Mindfulness for children with ADHD – is that possible?!

International research shows that mindfulness can improve attention and self-control. This has already been shown for people without ADHD, and the initial results from research in children with ADHD are promising.

Many parents of children with attention-deficit hyperactivity disorder (ADHD) are looking for alternative treatments that do not involve ADHD medication. Mindfulness (paying attention without judgement) is becoming an increasingly popular training in Western societies, and is already successfully used in the treatment of depression and anxiety in adults. But may mindfulness also work as an intervention for ADHD? Especially in the case of children with ADHD who have difficulties with concentration, you may wonder whether they are able to pay enough attention for mindfulness training.

6035280806_b70fc7e2e0_bImage from: Sebastien Wiertz

What is mindfulness precisely?

Mindfulness involves paying attention in a particular way:

  • On purpose (meaning it involves effort)
  • To the present moment
  • Without judgement

With mindfulness you can learn to become aware of your body, emotions and thoughts. You learn to notice impulses, but to not immediately react to them.

An example: A boy sits in the classroom. His mind starts to wander away from the teacher towards his weekend activities which he is excited to share with his classmate. He deliberately notices feeling excited (awareness) and the urge to turn around to speak to his friend (impulse). He lets the sensation pass through him without judgement (non-judgement/ non-reactivity). He purposefully brings his attention back to the teacher.

Mindfulness for children with ADHD – is that possible?!

In many ways, mindfulness training seems an ideal intervention for ADHD. Children with ADHD have difficulties with paying attention, hyperactivity and regulating their impulses. In short, they experience problems around self-control. Research from non-ADHD populations shows that mindfulness training improves people’s self-control by increasing attention control, emotion regulation and self-awareness.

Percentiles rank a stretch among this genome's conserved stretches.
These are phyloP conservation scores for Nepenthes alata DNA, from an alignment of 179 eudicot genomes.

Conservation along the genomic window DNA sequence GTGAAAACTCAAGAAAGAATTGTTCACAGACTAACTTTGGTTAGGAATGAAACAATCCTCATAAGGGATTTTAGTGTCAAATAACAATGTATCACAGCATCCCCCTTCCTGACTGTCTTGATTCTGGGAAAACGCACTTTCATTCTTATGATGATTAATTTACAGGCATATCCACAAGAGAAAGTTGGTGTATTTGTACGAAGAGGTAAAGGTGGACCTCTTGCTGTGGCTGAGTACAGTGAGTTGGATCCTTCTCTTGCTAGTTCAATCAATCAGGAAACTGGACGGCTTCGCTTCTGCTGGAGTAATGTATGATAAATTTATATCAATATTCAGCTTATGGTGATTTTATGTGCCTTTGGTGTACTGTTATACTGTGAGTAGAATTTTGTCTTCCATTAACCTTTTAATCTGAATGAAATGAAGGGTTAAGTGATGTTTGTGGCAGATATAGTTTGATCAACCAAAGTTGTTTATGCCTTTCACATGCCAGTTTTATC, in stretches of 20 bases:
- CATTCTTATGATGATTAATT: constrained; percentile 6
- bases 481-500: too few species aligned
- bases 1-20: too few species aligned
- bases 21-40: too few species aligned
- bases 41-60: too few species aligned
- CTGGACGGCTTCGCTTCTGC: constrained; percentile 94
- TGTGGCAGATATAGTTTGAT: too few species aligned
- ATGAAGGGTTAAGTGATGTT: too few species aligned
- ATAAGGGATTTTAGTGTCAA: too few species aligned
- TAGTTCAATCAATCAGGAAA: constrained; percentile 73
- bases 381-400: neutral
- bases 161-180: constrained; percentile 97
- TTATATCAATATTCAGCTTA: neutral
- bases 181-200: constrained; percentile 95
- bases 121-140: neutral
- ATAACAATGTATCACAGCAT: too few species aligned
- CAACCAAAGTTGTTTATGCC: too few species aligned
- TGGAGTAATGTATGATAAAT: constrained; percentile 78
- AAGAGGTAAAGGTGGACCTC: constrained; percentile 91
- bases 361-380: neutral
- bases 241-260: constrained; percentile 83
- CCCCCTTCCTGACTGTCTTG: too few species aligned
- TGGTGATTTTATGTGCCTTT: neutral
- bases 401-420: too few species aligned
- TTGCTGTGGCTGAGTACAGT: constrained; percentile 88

In addition, evidence suggests that mindfulness training alters the structure and function of brain areas involved in self-control, such as the anterior cingulate cortex, prefrontal cortex, posterior cingulate cortex, striatum, insula and amygdala. Several of the brain areas implicated in mindfulness overlap with those for ADHD. However, is mindfulness training feasible in children with ADHD?

 

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Image from: Todd Fahrner

The MindChamp project

A handful of Dutch studies have shown that mindfulness training clearly is feasible for children with ADHD. For this work, children with ADHD and their parents underwent the MYmind programme: 8 weekly mindfulness sessions of 1.5 hours. The training is adapted to the needs of families of ADHD, for example using shorter and more playful exercises. The studies showed that mindfulness training reduces ADHD symptoms, improves self-control and reduces parenting stress. However, the studies were small and used a less rigorous (non-randomised) design.

Research linked to the Donders Institute is taking this to the next level with the MindChamp project: Mindfulness for Children with ADHD and Mindful Parenting. This larger, randomised-controlled trial uses the MYmind mindfulness programme, and is based at Karakter Child and Adolescent Psychiatry, in collaboration with the Radboud Centre for Mindfulness and UvA Minds. Recruitment for the project is ongoing (children with ADHD aged 8-16 years), and the first results can be expected in 2018. The hope is that positive research results will allow more families with ADHD access to the intervention.

Links:

More information about MindChamp here

Questions about MindChamp? Email mindchamp@karakter.com

MindChamp is part of the MiND project. It is funded by a Marie Sklodowska-Curie grant and the Netherlands Foundation for Mental Health.

Blog written by Corina Greven.

Editor: Marisha Manahova.

Featured image by: papermoons

This blog was originally published on www.blog.donders.ru.nl. This is the official blog of the Donders Institute on brains and science.

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